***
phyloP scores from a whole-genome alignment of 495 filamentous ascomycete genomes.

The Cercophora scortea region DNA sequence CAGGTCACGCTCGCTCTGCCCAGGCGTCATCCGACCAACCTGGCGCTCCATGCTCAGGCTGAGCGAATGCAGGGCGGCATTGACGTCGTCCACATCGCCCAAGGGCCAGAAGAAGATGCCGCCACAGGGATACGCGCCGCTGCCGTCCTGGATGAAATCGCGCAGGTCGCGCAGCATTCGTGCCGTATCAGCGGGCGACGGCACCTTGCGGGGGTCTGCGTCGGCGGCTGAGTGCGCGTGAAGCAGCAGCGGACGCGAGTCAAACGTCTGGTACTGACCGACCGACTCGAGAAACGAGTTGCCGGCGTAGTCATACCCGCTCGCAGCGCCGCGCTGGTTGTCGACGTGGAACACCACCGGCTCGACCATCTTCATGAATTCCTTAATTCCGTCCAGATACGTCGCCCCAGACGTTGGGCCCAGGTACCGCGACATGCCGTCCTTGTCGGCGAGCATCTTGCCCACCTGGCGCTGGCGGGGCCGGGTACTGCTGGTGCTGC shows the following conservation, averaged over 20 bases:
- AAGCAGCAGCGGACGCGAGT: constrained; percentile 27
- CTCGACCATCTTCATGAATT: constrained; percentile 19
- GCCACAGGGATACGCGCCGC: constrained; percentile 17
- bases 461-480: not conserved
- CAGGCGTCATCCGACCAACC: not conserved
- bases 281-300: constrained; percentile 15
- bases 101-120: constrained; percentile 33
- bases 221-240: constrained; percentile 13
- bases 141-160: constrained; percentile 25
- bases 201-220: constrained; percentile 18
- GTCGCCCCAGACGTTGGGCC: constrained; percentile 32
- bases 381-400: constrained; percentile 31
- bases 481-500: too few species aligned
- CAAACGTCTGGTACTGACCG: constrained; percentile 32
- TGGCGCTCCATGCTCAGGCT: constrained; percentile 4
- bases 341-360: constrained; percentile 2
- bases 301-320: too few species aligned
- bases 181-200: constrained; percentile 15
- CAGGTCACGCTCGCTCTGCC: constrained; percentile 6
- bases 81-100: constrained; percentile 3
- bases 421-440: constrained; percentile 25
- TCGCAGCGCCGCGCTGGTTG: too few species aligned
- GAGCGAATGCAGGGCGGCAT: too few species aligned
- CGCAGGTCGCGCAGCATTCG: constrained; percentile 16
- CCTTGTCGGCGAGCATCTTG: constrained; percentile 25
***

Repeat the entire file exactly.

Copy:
phyloP scores from a whole-genome alignment of 495 filamentous ascomycete genomes.

The Cercophora scortea region DNA sequence CAGGTCACGCTCGCTCTGCCCAGGCGTCATCCGACCAACCTGGCGCTCCATGCTCAGGCTGAGCGAATGCAGGGCGGCATTGACGTCGTCCACATCGCCCAAGGGCCAGAAGAAGATGCCGCCACAGGGATACGCGCCGCTGCCGTCCTGGATGAAATCGCGCAGGTCGCGCAGCATTCGTGCCGTATCAGCGGGCGACGGCACCTTGCGGGGGTCTGCGTCGGCGGCTGAGTGCGCGTGAAGCAGCAGCGGACGCGAGTCAAACGTCTGGTACTGACCGACCGACTCGAGAAACGAGTTGCCGGCGTAGTCATACCCGCTCGCAGCGCCGCGCTGGTTGTCGACGTGGAACACCACCGGCTCGACCATCTTCATGAATTCCTTAATTCCGTCCAGATACGTCGCCCCAGACGTTGGGCCCAGGTACCGCGACATGCCGTCCTTGTCGGCGAGCATCTTGCCCACCTGGCGCTGGCGGGGCCGGGTACTGCTGGTGCTGC shows the following conservation, averaged over 20 bases:
- AAGCAGCAGCGGACGCGAGT: constrained; percentile 27
- CTCGACCATCTTCATGAATT: constrained; percentile 19
- GCCACAGGGATACGCGCCGC: constrained; percentile 17
- bases 461-480: not conserved
- CAGGCGTCATCCGACCAACC: not conserved
- bases 281-300: constrained; percentile 15
- bases 101-120: constrained; percentile 33
- bases 221-240: constrained; percentile 13
- bases 141-160: constrained; percentile 25
- bases 201-220: constrained; percentile 18
- GTCGCCCCAGACGTTGGGCC: constrained; percentile 32
- bases 381-400: constrained; percentile 31
- bases 481-500: too few species aligned
- CAAACGTCTGGTACTGACCG: constrained; percentile 32
- TGGCGCTCCATGCTCAGGCT: constrained; percentile 4
- bases 341-360: constrained; percentile 2
- bases 301-320: too few species aligned
- bases 181-200: constrained; percentile 15
- CAGGTCACGCTCGCTCTGCC: constrained; percentile 6
- bases 81-100: constrained; percentile 3
- bases 421-440: constrained; percentile 25
- TCGCAGCGCCGCGCTGGTTG: too few species aligned
- GAGCGAATGCAGGGCGGCAT: too few species aligned
- CGCAGGTCGCGCAGCATTCG: constrained; percentile 16
- CCTTGTCGGCGAGCATCTTG: constrained; percentile 25